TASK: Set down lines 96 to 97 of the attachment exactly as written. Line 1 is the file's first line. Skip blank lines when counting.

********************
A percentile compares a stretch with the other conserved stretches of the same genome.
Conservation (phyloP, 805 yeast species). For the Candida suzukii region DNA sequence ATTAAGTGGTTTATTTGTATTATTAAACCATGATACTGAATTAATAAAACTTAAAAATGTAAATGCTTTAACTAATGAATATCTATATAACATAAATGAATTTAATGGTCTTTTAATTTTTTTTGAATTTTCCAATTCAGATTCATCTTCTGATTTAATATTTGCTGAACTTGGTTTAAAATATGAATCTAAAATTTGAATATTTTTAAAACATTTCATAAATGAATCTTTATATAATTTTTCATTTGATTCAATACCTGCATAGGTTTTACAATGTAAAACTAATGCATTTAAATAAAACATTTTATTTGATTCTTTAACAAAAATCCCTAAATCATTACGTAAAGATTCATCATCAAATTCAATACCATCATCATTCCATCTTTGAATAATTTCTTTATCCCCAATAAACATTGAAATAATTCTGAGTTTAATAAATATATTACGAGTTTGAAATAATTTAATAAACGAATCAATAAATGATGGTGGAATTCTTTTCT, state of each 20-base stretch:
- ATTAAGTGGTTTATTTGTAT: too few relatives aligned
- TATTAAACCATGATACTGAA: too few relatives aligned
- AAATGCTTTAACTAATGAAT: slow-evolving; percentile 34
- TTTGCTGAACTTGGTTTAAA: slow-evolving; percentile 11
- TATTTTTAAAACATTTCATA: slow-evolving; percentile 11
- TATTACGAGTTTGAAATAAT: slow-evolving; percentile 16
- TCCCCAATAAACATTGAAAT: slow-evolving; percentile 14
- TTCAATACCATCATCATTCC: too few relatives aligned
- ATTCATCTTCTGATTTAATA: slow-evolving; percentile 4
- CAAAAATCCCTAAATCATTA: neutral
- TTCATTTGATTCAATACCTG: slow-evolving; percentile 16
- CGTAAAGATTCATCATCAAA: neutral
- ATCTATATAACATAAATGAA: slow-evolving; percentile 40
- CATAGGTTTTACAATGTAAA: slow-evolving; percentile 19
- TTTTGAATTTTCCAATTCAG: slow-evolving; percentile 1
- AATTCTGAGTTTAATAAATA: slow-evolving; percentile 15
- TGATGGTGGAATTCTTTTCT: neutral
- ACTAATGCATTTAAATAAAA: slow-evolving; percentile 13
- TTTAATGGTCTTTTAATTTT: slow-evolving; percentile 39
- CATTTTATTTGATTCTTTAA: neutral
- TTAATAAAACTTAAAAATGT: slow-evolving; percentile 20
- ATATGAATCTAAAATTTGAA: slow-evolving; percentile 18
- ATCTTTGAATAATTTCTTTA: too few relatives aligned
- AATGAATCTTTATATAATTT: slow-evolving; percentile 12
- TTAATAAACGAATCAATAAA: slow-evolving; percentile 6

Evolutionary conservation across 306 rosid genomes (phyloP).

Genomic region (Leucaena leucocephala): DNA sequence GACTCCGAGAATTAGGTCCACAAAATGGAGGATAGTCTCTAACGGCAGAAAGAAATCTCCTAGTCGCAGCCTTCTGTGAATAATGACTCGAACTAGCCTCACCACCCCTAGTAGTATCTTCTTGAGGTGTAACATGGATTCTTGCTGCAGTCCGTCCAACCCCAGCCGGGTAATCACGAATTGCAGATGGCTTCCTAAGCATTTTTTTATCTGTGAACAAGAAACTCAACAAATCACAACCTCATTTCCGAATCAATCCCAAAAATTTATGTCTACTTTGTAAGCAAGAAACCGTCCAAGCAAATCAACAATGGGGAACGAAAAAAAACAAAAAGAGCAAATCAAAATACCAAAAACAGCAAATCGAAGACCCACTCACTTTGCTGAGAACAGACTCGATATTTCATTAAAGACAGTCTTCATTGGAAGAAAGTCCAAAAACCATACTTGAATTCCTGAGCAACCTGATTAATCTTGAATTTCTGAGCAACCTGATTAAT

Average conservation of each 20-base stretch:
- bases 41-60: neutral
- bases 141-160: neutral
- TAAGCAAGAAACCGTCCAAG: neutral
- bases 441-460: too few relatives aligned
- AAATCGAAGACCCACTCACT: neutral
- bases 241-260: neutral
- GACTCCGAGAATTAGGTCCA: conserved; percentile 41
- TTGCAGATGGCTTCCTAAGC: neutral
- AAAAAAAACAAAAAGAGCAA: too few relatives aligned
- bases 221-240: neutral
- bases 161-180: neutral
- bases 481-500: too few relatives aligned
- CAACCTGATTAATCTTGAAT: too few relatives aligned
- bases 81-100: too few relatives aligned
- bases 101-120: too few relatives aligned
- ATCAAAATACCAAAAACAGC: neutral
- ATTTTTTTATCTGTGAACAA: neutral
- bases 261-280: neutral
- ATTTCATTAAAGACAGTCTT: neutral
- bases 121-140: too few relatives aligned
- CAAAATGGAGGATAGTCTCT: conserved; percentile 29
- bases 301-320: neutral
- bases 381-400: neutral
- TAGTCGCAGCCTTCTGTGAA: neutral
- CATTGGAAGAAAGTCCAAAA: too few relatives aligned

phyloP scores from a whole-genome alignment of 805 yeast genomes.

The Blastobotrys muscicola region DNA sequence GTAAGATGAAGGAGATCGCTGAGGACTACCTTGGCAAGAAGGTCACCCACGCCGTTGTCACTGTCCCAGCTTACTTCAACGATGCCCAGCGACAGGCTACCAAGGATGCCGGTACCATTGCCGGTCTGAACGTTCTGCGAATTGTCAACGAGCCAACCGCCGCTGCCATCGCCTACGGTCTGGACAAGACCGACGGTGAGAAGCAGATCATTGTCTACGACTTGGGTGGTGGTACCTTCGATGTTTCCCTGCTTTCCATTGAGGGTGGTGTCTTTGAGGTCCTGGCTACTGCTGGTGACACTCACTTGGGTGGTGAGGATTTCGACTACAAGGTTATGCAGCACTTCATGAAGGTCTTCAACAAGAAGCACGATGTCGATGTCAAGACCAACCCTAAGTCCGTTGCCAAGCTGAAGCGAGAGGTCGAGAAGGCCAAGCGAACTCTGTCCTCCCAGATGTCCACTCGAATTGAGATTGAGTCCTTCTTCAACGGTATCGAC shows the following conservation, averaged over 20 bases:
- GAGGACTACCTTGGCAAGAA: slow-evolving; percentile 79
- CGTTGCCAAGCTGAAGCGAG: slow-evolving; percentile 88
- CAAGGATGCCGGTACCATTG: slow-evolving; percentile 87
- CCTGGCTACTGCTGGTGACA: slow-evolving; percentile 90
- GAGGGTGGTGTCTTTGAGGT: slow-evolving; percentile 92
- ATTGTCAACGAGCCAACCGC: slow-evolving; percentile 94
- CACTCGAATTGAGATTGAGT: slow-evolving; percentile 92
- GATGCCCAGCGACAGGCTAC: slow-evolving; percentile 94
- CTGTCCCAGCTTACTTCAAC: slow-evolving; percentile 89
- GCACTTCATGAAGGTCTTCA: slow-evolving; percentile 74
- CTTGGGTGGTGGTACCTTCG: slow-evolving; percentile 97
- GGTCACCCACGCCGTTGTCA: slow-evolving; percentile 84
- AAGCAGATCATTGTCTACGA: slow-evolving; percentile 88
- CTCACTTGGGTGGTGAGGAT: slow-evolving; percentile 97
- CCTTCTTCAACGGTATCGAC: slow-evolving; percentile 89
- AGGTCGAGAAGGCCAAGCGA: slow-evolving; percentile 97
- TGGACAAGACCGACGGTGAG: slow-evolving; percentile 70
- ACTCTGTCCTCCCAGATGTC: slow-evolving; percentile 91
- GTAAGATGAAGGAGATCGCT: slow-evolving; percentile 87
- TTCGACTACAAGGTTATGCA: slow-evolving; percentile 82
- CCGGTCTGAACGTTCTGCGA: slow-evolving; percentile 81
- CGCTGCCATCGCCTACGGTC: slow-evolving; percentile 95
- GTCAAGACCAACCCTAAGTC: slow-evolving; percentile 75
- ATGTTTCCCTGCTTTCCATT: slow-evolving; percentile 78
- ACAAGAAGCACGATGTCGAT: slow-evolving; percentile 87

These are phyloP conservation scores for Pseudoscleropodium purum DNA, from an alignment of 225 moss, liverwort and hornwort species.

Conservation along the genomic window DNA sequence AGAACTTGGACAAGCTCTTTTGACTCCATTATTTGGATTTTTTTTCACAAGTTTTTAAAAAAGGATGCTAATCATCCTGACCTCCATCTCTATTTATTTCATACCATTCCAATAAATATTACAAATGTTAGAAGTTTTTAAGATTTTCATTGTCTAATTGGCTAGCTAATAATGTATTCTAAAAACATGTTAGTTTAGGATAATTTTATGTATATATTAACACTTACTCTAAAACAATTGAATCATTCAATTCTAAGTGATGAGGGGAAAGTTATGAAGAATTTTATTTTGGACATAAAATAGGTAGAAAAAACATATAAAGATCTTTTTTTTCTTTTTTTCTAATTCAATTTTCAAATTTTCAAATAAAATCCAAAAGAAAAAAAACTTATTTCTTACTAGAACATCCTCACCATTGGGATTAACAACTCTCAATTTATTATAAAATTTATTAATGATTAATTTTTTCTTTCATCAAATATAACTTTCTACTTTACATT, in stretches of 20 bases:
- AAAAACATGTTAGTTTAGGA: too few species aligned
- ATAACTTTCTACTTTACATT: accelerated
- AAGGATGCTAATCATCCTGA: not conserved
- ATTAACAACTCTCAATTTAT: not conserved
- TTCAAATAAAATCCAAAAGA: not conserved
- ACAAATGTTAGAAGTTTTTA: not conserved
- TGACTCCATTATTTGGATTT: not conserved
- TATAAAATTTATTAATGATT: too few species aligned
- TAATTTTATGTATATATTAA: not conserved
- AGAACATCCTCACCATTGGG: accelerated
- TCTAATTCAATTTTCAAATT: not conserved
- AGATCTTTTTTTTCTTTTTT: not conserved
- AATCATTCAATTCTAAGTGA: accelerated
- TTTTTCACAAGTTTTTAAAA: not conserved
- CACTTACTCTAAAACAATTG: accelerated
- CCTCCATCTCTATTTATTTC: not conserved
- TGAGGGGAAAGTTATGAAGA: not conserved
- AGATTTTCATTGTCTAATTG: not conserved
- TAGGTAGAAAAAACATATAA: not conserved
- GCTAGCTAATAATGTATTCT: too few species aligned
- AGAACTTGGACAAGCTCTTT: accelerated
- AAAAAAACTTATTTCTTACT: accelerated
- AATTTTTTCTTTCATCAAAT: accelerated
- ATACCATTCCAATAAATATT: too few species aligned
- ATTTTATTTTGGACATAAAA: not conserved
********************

- AGATCTTTTTTTTCTTTTTT: not conserved
- AATCATTCAATTCTAAGTGA: accelerated